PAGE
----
The Chicago Manual supports two documentation styles: one for the arts and humanities and one for the social sciences. It stresses common sense and flexibility in written style and documentation.
Based on the Chicago Manual of Style, Turabian's manual is used frequently in colleges and universities.
Based on the Harvard Style, used widely in Australia and the United Kingdom. Examples of the Harvard (Author-Date) Style.
This manual is designed to be a "companion to any one of the style manuals for the writing of research papers and theses." In addition to citations for video recordings, motion pictures, and slides, sample citations are given for materials--such as dioramas, games, globes, flash cards, and realia--that other manuals typically do not mention.
Of particular note are chapters 6, 7, and 8, which discuss fourteen common styles. A helpful bibliography lists major and minor styles plus numerous other guides to good writing. Also includes a primer on copyright and permissions.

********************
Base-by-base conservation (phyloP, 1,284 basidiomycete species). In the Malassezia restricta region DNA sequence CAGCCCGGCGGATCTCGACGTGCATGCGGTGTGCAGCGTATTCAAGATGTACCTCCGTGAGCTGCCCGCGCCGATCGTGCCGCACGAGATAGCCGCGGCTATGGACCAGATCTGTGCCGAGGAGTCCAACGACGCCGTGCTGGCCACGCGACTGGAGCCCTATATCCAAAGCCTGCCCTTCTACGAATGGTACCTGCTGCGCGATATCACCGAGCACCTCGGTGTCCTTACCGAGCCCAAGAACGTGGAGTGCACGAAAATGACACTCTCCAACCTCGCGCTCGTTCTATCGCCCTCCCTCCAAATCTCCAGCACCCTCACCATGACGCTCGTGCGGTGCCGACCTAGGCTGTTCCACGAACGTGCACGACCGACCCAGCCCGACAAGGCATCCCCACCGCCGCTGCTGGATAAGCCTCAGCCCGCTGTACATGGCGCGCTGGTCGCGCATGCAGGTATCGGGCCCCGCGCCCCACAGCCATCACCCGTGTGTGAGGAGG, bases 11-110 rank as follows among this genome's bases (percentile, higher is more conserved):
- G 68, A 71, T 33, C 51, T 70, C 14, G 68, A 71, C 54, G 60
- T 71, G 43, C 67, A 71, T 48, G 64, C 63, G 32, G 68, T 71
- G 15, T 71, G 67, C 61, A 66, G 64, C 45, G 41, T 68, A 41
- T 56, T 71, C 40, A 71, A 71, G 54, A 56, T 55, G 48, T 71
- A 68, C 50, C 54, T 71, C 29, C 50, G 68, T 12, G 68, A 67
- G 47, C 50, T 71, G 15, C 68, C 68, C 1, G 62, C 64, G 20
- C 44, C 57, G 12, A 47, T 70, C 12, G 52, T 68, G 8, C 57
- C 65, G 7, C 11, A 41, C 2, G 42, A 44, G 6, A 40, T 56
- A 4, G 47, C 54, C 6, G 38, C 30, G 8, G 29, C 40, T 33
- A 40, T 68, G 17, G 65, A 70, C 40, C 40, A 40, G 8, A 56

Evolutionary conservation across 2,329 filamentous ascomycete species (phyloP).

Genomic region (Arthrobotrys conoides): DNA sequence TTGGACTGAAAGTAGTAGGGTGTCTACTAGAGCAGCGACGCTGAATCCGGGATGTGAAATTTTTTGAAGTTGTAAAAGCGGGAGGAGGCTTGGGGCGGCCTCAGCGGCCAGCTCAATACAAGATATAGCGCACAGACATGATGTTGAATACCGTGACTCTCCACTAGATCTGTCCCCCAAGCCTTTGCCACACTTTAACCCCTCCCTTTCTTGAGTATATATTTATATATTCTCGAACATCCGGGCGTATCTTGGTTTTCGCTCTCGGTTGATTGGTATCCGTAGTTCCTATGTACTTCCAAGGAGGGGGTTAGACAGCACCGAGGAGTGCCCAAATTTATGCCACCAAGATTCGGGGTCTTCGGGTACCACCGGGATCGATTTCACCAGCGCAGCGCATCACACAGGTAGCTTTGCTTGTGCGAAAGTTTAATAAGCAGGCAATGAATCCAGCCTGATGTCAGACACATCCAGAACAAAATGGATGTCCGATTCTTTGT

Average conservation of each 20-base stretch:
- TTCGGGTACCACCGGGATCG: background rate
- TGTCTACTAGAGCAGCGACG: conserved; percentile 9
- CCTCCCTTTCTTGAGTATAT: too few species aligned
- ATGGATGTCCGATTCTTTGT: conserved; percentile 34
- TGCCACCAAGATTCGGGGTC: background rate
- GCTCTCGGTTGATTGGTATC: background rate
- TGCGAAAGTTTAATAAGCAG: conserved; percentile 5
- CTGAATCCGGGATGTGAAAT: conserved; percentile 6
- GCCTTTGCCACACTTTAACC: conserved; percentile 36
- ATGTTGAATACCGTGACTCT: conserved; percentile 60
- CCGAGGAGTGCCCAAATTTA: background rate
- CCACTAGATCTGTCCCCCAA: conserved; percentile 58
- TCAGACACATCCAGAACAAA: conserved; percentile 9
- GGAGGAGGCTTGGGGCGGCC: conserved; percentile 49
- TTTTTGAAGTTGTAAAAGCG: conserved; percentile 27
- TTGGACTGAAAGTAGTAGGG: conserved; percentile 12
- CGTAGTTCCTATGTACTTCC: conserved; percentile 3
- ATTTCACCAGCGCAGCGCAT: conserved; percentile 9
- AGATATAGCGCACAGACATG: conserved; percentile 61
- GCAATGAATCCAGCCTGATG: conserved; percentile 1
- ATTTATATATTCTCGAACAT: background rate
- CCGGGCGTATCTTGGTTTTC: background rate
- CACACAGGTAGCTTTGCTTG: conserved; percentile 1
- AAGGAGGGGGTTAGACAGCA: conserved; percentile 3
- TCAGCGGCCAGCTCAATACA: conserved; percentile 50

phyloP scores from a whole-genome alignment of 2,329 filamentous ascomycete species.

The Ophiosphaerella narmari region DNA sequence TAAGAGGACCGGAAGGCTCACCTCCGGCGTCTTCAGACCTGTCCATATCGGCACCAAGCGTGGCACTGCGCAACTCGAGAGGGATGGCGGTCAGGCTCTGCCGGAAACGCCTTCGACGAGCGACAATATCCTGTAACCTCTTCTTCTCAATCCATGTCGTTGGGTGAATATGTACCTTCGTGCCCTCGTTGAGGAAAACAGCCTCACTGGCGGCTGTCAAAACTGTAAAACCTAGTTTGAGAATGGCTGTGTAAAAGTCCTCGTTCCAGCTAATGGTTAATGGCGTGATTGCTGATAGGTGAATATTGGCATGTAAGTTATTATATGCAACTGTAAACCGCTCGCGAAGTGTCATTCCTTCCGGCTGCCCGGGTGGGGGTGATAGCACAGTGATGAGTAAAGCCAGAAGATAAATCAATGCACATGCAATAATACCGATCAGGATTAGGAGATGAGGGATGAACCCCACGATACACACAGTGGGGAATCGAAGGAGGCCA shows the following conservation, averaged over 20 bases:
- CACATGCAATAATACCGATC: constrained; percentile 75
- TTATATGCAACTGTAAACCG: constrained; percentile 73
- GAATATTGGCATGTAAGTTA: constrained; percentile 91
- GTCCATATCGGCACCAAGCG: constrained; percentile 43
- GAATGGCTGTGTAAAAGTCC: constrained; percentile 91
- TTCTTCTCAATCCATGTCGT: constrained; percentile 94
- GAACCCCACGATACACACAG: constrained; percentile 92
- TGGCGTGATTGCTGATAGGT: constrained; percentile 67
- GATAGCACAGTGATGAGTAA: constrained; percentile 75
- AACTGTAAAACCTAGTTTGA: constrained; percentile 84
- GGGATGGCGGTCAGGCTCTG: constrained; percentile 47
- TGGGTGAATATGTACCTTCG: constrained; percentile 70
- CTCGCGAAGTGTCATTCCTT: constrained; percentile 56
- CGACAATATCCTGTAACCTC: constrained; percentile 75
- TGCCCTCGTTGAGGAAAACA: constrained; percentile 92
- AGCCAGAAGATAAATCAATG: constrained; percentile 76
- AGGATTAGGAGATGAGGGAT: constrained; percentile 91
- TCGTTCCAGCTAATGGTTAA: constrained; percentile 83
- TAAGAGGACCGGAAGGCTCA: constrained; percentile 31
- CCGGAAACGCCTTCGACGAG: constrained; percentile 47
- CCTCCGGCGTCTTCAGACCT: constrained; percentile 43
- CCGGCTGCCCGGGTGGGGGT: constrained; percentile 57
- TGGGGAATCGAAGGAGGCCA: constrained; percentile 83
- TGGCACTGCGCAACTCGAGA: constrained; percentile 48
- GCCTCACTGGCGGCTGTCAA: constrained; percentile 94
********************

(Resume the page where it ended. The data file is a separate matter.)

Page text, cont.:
The classic resource for style and grammar.
This general guide to writing papers covers the basics of research, format, documentation, and mechanics.
The basic guides now cover citing electronic resources, including web pages. Use the tools listed here for more details about citing and style of electronic resources.
Use the "Citation Styles" section for information about how to cite electronic media such as web pages, listerv and chat room postings, and email messages. Covers MLA, APA, Chicago, CBE, and other styles.
Part one is a detailed section on citing electronic resources. Examples are given for humanities and scientific styles. Part two focuses on electronic style.
A detailed guide to citing electronic sources.
Chapter six covers "When and How to Cite Web Sources" for the humanities and scientific research.
A hip and irreverent style guide.
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